“Super-Earths, a class of planetary bodies with masses ranging from a few Earth-masses to slightly smaller than Uranus, have recently found a special place in the exoplanetary science.” says Nader Haghighipour of the Institute for Astronomy and NASA Astrobiology Institute, University of Hawaii. “Being slightly larger than a typical terrestrial planet, super-Earths may have physical and dynamical characteristics similar to those of Earth whereas unlike terrestrial planets, they are relatively easier to detect.”

Having a super-Earth in the neighborhood opens the avenue towards habitability. Chances are planets of this type have a dynamic core and are able to maintain a type of atmosphere. When combined with being within the habitable zone of a host star, this raises the bar towards possible life on other planets.

“It is important to note that the notion of habitability is defined based on the life as we know it. Since Earth is the only habitable planet known to humankind, the orbital and physical characteristics of Earth are used to define a habitable planet.” says Haghighipour. “In other words, habitability is the characteristic of an environment which has similar properties as those of Earth, and the capability of developing and sustaining Earthly life.”

But being a super-Earth means that there is a lot more going on than just being in the zone. To qualify it must meet three requirements: its composition, the manifestation of plate tectonics, and the presence of a magnetic field. For the first, the presence of liquid water is a high priority. In order to determine this possibility the values of its mass and radius have to be known. To date, two super-Earth planets for which these values have been determined – CoRoT-7b and GJ 1214b – have given us fascinating numerical modeling to help us better understand their composition. Plate tectonics also plays a role through geophysical evolution – just as the presence of a magnetic field has been considered essential for habitability.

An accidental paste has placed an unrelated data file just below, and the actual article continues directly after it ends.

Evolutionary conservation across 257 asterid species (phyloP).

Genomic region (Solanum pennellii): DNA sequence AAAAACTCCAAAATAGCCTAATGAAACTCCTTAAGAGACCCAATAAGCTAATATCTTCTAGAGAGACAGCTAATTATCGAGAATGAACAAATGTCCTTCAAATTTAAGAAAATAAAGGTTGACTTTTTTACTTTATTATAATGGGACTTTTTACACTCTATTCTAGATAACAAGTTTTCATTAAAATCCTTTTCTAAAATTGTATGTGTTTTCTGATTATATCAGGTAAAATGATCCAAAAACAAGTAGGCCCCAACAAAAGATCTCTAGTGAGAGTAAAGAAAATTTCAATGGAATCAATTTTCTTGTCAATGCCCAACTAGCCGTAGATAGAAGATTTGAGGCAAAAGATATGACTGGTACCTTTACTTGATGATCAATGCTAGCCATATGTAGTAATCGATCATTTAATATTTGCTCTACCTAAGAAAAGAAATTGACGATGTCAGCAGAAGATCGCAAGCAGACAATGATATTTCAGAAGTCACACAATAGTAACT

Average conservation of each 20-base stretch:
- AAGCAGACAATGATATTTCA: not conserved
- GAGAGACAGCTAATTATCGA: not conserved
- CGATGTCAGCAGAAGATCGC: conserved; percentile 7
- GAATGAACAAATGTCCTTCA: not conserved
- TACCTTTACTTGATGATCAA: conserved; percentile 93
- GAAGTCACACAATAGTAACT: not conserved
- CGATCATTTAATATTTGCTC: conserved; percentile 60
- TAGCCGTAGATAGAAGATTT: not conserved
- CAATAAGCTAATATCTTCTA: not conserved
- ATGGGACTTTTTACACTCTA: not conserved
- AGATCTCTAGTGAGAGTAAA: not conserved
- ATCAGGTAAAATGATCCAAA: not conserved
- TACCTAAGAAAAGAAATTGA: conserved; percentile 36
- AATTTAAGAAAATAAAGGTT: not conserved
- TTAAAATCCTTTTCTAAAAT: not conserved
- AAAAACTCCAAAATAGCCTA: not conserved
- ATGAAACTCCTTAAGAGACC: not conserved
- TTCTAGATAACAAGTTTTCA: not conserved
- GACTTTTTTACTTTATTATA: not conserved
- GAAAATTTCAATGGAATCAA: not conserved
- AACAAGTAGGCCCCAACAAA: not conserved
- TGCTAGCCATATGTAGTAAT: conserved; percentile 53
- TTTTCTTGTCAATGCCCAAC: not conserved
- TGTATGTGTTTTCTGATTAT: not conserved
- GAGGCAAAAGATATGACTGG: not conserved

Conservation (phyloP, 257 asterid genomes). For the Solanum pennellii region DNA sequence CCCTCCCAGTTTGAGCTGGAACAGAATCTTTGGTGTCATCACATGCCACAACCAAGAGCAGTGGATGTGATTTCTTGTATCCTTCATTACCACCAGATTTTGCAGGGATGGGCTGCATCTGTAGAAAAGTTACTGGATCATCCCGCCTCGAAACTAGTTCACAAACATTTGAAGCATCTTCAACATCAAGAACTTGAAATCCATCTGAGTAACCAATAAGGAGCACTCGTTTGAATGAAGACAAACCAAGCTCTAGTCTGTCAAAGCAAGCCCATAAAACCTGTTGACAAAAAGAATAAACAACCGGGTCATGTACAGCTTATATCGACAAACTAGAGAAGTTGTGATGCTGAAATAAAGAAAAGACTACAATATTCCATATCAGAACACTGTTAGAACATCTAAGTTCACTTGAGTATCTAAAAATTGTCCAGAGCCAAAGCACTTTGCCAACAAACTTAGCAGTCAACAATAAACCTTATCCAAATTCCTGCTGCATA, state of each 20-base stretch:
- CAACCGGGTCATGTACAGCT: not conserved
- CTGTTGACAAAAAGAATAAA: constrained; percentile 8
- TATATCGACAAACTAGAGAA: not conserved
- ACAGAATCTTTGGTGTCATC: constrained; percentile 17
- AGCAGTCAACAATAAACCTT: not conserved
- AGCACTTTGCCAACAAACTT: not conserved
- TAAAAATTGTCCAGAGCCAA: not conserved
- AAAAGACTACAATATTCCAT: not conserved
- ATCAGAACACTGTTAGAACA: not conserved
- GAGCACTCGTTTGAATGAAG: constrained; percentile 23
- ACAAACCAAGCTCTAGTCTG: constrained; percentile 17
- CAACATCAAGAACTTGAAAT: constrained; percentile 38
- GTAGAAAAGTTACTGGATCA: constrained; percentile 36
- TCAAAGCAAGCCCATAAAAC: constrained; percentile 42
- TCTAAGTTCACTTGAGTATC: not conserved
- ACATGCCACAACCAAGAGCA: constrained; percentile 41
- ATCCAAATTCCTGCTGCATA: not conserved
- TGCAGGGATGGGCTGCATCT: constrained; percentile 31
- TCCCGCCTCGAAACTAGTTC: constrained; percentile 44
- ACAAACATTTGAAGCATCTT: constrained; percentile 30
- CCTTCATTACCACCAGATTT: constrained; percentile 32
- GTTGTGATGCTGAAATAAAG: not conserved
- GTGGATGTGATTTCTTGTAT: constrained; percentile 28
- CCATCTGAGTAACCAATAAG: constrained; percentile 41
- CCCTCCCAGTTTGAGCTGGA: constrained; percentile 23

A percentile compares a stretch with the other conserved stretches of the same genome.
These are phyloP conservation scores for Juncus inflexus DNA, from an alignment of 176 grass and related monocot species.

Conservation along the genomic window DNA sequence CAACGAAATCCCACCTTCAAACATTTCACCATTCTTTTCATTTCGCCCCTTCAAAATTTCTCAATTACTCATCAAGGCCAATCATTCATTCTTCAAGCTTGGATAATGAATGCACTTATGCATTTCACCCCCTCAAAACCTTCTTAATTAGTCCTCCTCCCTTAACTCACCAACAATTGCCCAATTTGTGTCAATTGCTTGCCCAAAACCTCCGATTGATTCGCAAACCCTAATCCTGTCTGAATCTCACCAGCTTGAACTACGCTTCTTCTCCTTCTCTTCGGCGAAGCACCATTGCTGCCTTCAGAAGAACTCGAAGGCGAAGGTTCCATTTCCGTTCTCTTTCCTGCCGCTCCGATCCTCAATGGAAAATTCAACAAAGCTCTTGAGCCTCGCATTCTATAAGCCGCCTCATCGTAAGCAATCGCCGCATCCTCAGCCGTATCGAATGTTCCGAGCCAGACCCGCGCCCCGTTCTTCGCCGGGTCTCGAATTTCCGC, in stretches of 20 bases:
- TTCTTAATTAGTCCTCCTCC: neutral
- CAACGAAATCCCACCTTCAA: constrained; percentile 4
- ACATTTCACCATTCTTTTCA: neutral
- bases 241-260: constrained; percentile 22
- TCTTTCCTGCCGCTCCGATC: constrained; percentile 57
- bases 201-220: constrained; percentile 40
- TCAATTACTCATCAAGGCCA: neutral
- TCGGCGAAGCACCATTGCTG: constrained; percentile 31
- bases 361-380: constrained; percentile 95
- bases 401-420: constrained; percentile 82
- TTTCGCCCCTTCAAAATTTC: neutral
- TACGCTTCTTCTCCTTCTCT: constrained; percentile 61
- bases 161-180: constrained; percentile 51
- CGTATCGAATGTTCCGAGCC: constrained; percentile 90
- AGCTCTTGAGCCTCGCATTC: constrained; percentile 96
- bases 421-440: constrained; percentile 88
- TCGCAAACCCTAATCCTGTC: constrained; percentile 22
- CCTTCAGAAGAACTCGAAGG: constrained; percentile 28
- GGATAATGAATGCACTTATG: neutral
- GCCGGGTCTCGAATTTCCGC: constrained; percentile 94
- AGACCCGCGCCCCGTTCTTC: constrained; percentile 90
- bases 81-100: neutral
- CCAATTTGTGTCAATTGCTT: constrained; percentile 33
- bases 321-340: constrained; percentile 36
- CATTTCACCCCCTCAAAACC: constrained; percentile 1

“Whether and how magnetic fields are developed around super-Earths is an active topic of research.” notes Haghighipour. “In general, in order for a magnetic field to be in place around an Earth-like planet, a dynamo action has to exist in the planet’s core.”

Last, but not least, comes an atmosphere – the “presence of which has profound effects on its capability in developing and maintaining life.” From its chemical properties we can derive the “planet’s possible biosignatures” as well as the chemicals which formed it. Atmosphere means environment and all of this leads back to being within a habitable zone and of sufficient gravity to keep atmospheric molecules from escaping. Says Haghighipour, “It would not be unrealistic to assume that super-Earths carry gaseous envelopes. Around low-mass stars, some of such atmosphere-bearing super-Earths may even have stable orbits in the habitable zones of their host stars.”

Has a super-Earth been detected? You betcha’… and studied right down to its spectral signature. “The recently detected super-Earth GL 581 g with its possible atmospheric circulation in the habitable zone of its host star may in fact be one of such planets.” says Haghighipour. “More advanced telescopes are needed to identify the biosignatures of these bodies and the physical and compositional characteristics of their atmospheres.”

Further Reading: Super-Earths: A New Class of Planetary Bodies.